Extended Data Fig. 6 Ex vivo unidirectional transition of pDCs isolated from MCMV-infected mice from a YFP+CCR7- to a YFP+CCR7+ activation state.

Ifnb1Eyfp CD45.2+ mice were infected by MCMV. 36 h later, LIFRlo YFP+ CCR7- pDCs and LIFRlo YFP+ CCR7+ pDCs were sorted and cultured in vitro for 8 h in CD45.1+ feeder FLT3-L bone marrow cultures. CCR7 expression was monitored by flow cytometry before and after the culture, as depicted in the right panel. The data shown are from one experiment representative of two independent ones.

Extended Data Fig. 7 Micro-anatomical locations of splenic YFP+ cells during MCMV infection of Ifnb1Eyfp mice.

a, b, c, Number of IFN-α/β spots per mm2 (a), of YFP+IFN-α/β+ cells/mm2 (b), and of YFP+ cells per mm2 (c), in whole spleen sections from Ifnb1Eyfp mice at indicated time points after MCMV infection. d, Number of YFP+ cells per mm2 residing in the different spleen zones. MZ, marginal zone; RP, red pulp; WP, white pulp. Fifteen individual data points are shown on each graph for each time point, corresponding to quantitation of 5 different whole spleen sections per mouse, from 3 different mice, with overlay of mean±s.e.m.

Extended Data Fig. 8 Proposed model of the spatiotemporal dynamics of splenic pDC activation and functions during MCMV infection.

MCMV initially targets and replicates in stromal cells and/or metallophilic macrophages in the marginal zone (❶). These infected cells may then upregulate their expression of ICAM-1 and express mTNF, leading to their specific recognition by, and interactions with, quiescent pDCs. This interaction is proposed to downregulate LIFR expression on pDCs, to induce low levels of Tnf and Ccl3 in pDCs. It may also lead to the generation of an interferogenic synapse (❷) promoting local targeted delivery of viral material from the infected cell to pDCs, as illustrated on the upper left detailed drawing enlarged from the corresponding delimited area in the main drawing. This viral material is engulfed in pDCs and routed into dedicated endosomes, allowing TLR9 triggering, with the downstream enforcement of Tnf and Ccl3 expression and the induction of IFN-I genes. At this early activation state, pDCs from Ifnb1Eyfp reporter mice already start to express IFN-I but not yet clearly detectable levels of YFP. Then, pDCs further enhance their expression of IFN-I, leading to their expression of high levels of YFP in Ifnb1Eyfp reporter mice, and they simultaneously start to express IL-12 (❸). After termination of their IFN-I production, pDCs further enhance their IL-12 production, acquire CCR7 expression and migrate from the marginal zone to the white pulp through bridging channels (❹). Ultimately, pDCs relocate to the T cell zone where they harbor clear features of mature DCs, with a transcriptional, morphologic and functional convergence with tDCs, presumably including the acquisition of a dendritic morphology upon expression of Fscn1 and other genes involved into cytoskeleton remodeling, and acquisition of the ability to prime naïve CD4+ T cells (❺). CD169+ MMM, marginal zone metallophilic macrophages; mTNF, plasma membrane-bound TNF; pIRF7, phosphorylated IRF7.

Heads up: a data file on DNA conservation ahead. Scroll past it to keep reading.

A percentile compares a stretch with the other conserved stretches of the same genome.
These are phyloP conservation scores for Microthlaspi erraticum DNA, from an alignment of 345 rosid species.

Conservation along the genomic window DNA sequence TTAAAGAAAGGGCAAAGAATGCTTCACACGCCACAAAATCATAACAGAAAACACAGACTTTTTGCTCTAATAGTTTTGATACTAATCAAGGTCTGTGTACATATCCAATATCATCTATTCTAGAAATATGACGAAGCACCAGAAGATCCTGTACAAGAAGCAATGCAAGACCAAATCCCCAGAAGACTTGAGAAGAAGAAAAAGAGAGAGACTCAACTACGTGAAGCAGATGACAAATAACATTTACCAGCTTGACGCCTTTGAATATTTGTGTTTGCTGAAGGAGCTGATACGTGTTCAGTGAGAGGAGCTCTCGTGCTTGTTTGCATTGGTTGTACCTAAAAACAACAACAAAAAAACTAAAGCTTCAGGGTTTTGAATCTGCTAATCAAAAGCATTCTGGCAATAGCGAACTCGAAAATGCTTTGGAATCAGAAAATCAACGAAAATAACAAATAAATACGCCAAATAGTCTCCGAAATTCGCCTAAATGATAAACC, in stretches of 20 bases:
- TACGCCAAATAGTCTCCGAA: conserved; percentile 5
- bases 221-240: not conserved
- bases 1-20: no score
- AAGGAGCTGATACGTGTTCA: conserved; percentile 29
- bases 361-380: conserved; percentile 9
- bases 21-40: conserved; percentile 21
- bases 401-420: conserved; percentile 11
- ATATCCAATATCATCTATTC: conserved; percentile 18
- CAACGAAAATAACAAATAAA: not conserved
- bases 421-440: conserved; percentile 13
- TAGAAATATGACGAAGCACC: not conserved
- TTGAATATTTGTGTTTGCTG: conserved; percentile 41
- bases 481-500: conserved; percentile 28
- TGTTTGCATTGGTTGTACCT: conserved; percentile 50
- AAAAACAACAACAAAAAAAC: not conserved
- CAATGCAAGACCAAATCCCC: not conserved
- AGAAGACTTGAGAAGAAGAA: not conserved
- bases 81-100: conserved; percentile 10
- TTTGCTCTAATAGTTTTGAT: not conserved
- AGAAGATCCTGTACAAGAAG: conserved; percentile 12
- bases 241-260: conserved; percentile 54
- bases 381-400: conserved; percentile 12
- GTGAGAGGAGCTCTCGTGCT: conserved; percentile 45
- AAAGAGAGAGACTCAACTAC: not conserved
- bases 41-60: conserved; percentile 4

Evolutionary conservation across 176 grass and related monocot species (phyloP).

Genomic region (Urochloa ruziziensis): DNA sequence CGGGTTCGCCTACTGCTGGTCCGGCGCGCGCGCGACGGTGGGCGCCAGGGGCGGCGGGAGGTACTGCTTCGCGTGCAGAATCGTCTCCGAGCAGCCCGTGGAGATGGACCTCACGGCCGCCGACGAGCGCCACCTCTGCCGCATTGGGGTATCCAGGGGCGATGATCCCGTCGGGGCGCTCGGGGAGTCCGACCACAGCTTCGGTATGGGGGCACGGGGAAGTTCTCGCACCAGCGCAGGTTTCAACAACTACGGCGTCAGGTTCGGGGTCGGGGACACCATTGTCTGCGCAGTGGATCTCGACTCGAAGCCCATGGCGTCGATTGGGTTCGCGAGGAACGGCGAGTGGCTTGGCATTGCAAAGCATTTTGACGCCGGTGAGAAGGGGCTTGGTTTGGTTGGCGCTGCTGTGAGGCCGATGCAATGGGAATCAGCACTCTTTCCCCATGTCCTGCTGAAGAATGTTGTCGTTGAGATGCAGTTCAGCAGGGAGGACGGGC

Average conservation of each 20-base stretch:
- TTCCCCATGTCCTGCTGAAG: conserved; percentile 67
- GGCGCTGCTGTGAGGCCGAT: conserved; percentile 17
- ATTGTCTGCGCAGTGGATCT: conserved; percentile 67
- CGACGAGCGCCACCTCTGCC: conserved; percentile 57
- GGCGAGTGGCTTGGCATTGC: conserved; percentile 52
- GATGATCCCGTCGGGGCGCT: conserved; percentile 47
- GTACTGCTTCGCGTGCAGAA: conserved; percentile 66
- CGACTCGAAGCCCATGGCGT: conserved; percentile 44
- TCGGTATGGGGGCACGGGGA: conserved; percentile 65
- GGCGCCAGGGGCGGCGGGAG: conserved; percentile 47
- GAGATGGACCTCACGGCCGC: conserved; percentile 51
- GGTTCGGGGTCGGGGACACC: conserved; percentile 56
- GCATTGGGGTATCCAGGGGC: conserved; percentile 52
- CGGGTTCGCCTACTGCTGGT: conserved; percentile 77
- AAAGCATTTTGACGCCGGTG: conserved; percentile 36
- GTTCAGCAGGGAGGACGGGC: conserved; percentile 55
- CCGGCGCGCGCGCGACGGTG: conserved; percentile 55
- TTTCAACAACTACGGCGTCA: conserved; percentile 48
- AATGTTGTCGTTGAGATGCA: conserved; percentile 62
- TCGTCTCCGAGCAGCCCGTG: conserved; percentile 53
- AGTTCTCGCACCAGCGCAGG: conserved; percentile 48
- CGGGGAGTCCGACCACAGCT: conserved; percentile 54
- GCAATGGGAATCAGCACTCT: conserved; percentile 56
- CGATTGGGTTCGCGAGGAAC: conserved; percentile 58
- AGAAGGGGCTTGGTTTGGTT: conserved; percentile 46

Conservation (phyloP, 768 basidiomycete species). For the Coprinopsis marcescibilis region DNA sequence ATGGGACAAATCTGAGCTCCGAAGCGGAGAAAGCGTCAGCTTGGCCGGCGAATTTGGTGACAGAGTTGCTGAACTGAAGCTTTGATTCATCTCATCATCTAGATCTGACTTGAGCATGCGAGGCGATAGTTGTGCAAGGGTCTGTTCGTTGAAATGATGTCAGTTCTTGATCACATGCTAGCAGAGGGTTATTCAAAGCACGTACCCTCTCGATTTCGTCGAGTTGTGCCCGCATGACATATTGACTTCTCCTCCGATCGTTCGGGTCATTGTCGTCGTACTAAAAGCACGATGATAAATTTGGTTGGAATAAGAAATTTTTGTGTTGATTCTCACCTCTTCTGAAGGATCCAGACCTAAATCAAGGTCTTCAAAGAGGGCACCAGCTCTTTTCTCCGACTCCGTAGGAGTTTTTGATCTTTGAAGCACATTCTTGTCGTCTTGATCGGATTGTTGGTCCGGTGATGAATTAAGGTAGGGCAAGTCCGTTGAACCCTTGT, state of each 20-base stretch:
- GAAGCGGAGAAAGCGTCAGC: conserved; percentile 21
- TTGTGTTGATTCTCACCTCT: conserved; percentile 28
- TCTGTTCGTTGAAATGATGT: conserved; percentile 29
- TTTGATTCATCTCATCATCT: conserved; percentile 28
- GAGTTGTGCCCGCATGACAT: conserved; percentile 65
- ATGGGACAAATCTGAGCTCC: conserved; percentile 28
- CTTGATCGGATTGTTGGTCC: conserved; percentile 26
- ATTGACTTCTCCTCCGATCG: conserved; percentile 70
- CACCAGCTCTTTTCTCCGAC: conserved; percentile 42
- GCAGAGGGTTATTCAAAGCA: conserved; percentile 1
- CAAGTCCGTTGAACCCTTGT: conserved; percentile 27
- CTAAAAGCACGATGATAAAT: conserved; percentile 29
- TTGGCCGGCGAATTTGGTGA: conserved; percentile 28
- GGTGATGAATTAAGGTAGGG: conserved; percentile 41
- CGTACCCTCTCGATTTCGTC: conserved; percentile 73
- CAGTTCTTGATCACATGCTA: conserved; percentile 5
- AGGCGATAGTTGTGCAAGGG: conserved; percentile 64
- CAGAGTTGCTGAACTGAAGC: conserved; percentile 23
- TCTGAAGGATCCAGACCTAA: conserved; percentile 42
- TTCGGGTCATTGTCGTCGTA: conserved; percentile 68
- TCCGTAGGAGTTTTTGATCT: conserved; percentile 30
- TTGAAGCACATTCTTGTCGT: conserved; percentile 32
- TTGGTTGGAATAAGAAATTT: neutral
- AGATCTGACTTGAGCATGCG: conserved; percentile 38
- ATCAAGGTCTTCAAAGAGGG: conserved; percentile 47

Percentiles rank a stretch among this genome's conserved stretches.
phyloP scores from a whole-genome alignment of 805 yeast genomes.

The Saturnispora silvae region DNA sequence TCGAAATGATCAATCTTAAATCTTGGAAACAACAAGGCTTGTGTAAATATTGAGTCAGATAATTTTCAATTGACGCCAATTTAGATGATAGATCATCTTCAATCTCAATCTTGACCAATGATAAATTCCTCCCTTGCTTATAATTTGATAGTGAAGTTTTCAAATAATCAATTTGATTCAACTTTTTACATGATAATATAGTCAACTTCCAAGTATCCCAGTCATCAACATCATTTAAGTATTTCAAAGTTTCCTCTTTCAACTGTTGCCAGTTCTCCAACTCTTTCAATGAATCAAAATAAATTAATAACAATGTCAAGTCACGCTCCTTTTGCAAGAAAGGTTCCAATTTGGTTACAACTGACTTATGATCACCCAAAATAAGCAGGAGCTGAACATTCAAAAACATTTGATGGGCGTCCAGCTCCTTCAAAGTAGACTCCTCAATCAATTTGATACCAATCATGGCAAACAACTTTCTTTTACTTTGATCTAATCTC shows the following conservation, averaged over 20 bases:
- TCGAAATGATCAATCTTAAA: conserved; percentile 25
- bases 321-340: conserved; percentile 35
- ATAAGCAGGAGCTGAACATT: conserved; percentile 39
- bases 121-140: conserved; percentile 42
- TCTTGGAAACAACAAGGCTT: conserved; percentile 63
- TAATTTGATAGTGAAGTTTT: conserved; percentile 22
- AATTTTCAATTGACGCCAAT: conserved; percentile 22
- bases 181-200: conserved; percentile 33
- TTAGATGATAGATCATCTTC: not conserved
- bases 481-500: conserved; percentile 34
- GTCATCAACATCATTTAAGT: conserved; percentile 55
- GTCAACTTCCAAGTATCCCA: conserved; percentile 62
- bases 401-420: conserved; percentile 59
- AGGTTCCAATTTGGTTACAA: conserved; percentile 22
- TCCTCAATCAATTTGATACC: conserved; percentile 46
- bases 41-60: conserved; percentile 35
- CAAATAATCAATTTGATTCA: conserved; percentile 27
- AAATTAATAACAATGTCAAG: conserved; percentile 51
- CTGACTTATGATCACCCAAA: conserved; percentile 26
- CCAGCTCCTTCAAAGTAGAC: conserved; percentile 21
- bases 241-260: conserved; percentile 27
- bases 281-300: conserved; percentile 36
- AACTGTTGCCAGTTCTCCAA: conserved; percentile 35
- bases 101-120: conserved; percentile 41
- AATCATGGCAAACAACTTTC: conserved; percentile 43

Supplementary information

Supplementary Information

Supplementary Tables 1–3; Supplementary text corresponding to the sequence of the Eyfp gene in FASTA format.

Reporting summary

Supplementary Data 1

Pipeline and parameters used for the computational analysis of scRNA-seq data.

Supplementary Data 2

Source and gene content of the gene sets used for GSEA.

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Abbas, A., Vu Manh, TP., Valente, M. et al. The activation trajectory of plasmacytoid dendritic cells in vivo during a viral infection. Nat Immunol 21, 983–997 (2020).